It was still pretty sub-par by comparison, though.

HOWfuckingEVER, there EXISTS, somewhere on this internet of ours, a live performance that, with reasonable lyrics, and the Mangum-on-stage-once-over, just rips my little heart into a million billion pieces.

I've heard it a single time. And Soulseek has been a thankless son of a gun when it comes to my finding this track. But as soon as I do, I promise, it will be right here.



Finally a tracklist for the cry.on.my.console mix. Here:

rum loving uk bass pirate

01 lady sovereign - ch-ching
02 jon e cash - war * basement jaxx - do your thing (acapella)
03 slaughter mob vs search & destroy - saddem
04 si begg - buss f/ miss mc
05 si begg - buss boglin clocks
06 radioactive man - itisanditisnt (tipper mix)
07 plasticman - pump up the jam
08 si futures - freestyle disco (si futures mix)
09 dj assult - ass n titties
10 radioactive man - 'ave that *obie trice - got some teeth (cry.on.my.console glitchupella)
11 aquasky vs master blaster - disco biscuit
12 dizzee rascal - stand up tall (cry.on.my.console remix f/ mc hammer)
13 markone - stargate
14 wiley and j2k - they will not like you
15 cry.on.my.console - big muff guitars (toughbreakguitarlessversion)
16 si begg - can't take it * fatboyslim - right here right now (cry.on.my.console glitchupella)
17 eminem - my name is (cry.on.my.console enime remix)
18 debasser - dark smile *amon tobin - verbal (acapella)
19 busted - year 3000 (cry.on.my.console cuntz mix)

A Triumphant Return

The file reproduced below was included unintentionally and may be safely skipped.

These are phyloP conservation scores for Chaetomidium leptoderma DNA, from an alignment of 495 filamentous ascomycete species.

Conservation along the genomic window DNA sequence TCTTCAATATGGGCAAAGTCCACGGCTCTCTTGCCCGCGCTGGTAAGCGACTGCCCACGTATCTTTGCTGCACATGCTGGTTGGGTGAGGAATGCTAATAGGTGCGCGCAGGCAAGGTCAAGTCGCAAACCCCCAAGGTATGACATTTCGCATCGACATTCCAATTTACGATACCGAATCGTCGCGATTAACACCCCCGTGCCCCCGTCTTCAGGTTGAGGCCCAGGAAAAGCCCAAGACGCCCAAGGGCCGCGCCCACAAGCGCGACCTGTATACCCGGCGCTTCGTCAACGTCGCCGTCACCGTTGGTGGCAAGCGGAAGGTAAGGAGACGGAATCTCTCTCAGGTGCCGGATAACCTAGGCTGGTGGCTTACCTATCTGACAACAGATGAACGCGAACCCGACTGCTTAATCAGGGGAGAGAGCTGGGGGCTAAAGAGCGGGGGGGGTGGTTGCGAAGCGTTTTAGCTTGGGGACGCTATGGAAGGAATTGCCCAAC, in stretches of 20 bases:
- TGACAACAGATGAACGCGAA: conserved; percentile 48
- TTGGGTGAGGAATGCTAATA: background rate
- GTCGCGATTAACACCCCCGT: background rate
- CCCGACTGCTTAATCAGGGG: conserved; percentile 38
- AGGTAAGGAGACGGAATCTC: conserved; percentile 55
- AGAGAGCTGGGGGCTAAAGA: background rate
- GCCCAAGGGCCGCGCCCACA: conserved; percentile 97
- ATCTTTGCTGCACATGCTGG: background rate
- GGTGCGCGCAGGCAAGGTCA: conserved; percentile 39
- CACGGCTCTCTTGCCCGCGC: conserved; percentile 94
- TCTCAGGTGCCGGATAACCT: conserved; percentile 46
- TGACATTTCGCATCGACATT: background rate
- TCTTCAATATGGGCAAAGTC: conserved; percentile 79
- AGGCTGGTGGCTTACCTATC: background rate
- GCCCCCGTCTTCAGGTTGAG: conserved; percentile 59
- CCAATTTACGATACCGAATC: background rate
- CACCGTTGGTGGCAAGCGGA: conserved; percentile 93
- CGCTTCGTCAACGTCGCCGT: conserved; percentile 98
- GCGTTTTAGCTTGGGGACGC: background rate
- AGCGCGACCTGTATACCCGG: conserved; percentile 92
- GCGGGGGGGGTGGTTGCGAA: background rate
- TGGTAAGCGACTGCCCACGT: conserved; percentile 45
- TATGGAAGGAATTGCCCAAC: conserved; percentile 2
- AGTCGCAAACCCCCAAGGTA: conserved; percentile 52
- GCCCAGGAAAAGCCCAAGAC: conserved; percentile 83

Hood - Any Hopeful Thoughts Arrive

After a few listens to Hood's latest, Outside Closer, it's apparent that 2001's Cold House will most likely remain the band's ice cold space-pop paramount. But it doesn't seem like the Leeds collective is really trying to outdo their most brilliant work here -- instead, they're game for a bit more experimenting. The songs are longer. There's more acoustic work. There's less square-sounding sequenced drums, but of course Hood's wirey, ghost-in-the-hallway vocals make a solid return. Sounds like a Dirty Three record played through a fucked up victrola.

Ruff Sqwad - Raw to tha Core

If you've already written off grime as a simple flash in the pan, y'oughta reconsider. Here's a good starting point for the road back: "Raw to tha Core" by Ruff Sqwad. Feverish pace, menacing synth line, outrageously busy percusion sequencing, and will you just listen to that hook?

It's been argued that today's hip hop operates in a similar fashion to the rock music of the mid-70s. And I say, hey, that makes perfect sense. Let's be honest, hip hop has been *comodified*. A genre -- nay, a fucking culture -- that was once vibrant and revolutionary, once considered utterly dangerous (ringing any bells?), presently finds itself playing the role of froo-frah revenue-generator.

Take Nelly for instance: a pop star. He's not hip hop. And, don't get me wrong, I'm not saying there's anything wrong with that. The point is: I like Boston and Kansas, just like I enjoy Usher and Jadakiss. But there's no denying all four of those artists' pop sensibilities, and their position as comodities in and of themselves.

Now, you may see where I'm going with this, and maybe you're about to punch me in the face. But, if all of the aforementioned nonsense jives, then grime is today's mother fucking punk rock.

Children of Bodom - The Final Countdown (Europe Cover)

There isn't much you can say about this: the best Swedish pop-metal song ever written, re-interpreted by the most culturally relevant Finnish black metal band of today. A jock jam played in double time.


PEDRO the Long Article

A piece for Fly.

Pedro The Lions.
Article by Robbie Mackey